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For example, suppose I have

{={1,2,3,4,5}}

in a cell. Is there any way to find out how many elements are in that array, and what those elements are?

Now implementing @chris neilsen's idea, I've now got a VBA function as below

Function rinfo(r As Range) As String
    With r.CurrentArray
        rinfo = .Address & ", " & .Rows.Count & ", " & .Columns.Count & ", " & .Value & ", " & .Value2
    End With
End Function

however the data from it doesn't look to hopeful, viz

$A$29, 1, 1, 1, 1

The Rows.Count and Columns.Count make sense if they are counting the rows and cols used in the worksheet. But as an indication of the data in the array formula, no.

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From where ? VBA, or another formula ? –  Tim Williams Oct 14 '11 at 4:45
    
@chris neilsen's solution works fine. For your {={1,2,3,4,5}} example, if you do indeed have a 1x5 array, then the .Value and .Value2 methods should be throwing a type mismatch error because they don't apply to arrays... But they don't, which makes me think that your array is of size 1x1 on your sheet. –  Jean-François Corbett Oct 14 '11 at 7:56
    
@Jean when called from a udf for some reason .CurrentArray does not return the whole range, but just the first cell, hence no error in the example. That why I said "In a Sub". Even more oddly if the Function is called from a Sub it does return an array and the example will error. –  chris neilsen Oct 14 '11 at 21:08
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3 Answers

up vote 4 down vote accepted

Your formula only occupies a single cell, and a cell can only contain a scalar value, so after the cell has been calculated it will contain 1.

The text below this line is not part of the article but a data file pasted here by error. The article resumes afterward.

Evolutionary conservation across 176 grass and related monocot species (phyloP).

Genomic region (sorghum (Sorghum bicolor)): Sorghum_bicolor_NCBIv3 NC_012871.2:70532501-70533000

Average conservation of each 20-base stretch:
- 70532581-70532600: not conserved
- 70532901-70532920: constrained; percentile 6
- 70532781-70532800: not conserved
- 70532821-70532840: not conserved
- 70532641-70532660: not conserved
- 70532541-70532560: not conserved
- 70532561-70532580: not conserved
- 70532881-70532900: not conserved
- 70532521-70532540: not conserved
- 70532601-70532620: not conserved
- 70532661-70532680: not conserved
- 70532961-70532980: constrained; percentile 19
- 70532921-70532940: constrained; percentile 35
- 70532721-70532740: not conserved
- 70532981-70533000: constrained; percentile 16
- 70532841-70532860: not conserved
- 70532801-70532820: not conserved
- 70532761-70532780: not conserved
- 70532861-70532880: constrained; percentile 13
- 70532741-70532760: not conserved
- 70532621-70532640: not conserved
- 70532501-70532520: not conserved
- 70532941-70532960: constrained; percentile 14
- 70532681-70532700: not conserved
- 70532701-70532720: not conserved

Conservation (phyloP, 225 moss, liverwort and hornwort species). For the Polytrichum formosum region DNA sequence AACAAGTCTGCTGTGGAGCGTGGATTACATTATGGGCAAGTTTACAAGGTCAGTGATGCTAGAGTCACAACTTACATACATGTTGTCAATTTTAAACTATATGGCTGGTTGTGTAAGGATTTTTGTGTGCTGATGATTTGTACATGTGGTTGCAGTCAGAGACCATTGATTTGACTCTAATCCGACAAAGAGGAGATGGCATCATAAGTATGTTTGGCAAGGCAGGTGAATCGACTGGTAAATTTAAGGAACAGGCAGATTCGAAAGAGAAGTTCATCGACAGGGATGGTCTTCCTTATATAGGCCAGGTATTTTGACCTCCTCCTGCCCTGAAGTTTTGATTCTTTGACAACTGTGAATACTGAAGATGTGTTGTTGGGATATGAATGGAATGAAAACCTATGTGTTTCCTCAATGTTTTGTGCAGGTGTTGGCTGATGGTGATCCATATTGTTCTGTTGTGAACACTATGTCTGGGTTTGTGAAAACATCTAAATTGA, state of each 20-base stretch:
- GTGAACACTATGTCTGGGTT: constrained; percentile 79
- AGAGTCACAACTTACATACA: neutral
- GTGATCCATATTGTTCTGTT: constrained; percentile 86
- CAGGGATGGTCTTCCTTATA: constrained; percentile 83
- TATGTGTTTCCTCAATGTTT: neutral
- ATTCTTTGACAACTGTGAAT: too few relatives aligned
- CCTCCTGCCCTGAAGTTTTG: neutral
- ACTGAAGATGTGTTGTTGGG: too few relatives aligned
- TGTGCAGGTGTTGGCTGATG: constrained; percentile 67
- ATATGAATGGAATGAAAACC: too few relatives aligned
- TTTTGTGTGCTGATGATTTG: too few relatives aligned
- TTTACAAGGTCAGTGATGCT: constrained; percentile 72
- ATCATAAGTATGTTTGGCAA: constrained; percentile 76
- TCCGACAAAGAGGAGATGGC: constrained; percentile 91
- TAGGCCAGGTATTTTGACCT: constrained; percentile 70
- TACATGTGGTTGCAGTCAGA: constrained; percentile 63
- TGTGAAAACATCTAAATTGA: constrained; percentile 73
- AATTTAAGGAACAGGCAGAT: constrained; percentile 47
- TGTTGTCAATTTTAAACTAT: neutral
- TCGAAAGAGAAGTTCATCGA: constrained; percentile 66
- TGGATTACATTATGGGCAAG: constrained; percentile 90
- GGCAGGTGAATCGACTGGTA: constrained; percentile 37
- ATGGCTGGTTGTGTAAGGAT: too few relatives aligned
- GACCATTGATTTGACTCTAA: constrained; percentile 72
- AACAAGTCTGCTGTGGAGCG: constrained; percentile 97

But you can evaluate the formula from VBA and that can give you an array result. If your formula is in A1 then

Dim vArr As Variant
vArr = Evaluate(Range("a1").Formula)

will result in vArr containing an array of of 4 variants of the 4 numbers.
There are several "quirks" to the Evaluate method: see one of my web pages for details.

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you're amazing. Thanks! –  boost Oct 14 '11 at 8:24
    
Aha, now I understand the question. +1 –  Jean-François Corbett Oct 14 '11 at 9:20
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In a Sub, if cl is a Range and is set to a cell that is part of an array formula, then

cl.CurrentArray

returns the range that contains the array formula.

If your example formula was in cells A1:E1 and the activecell is any of cells A1 .. E1, then running

Sub zx()
    MsgBox "ref = " & ActiveCell.CurrentArray.Address
End Sub

would return a message of ref = $A$1:$E$1

You can use .Rows.Count and .Columns.Count to get the size, and .Value to get the values

share|improve this answer
    
+1 This works fine. –  Jean-François Corbett Oct 14 '11 at 7:52
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Here's how to get the contents of the array as well as its size:

Dim r As Range
Dim v As Variant
Dim nRows As Long
Dim ncols As Long
dim nElements As Long

Set r = Range("C1") ' choose any cell in the array
v = r.CurrentArray ' dump the array into a variant
' get the size:
nRows = UBound(v, 1)
ncols = UBound(v, 2)
nElements = nRows * nCols
share|improve this answer
    
Care to explain the downvote? I realise that this isn't what the OP wanted -- but his question was not perfectly clear. –  Jean-François Corbett Oct 14 '11 at 11:42
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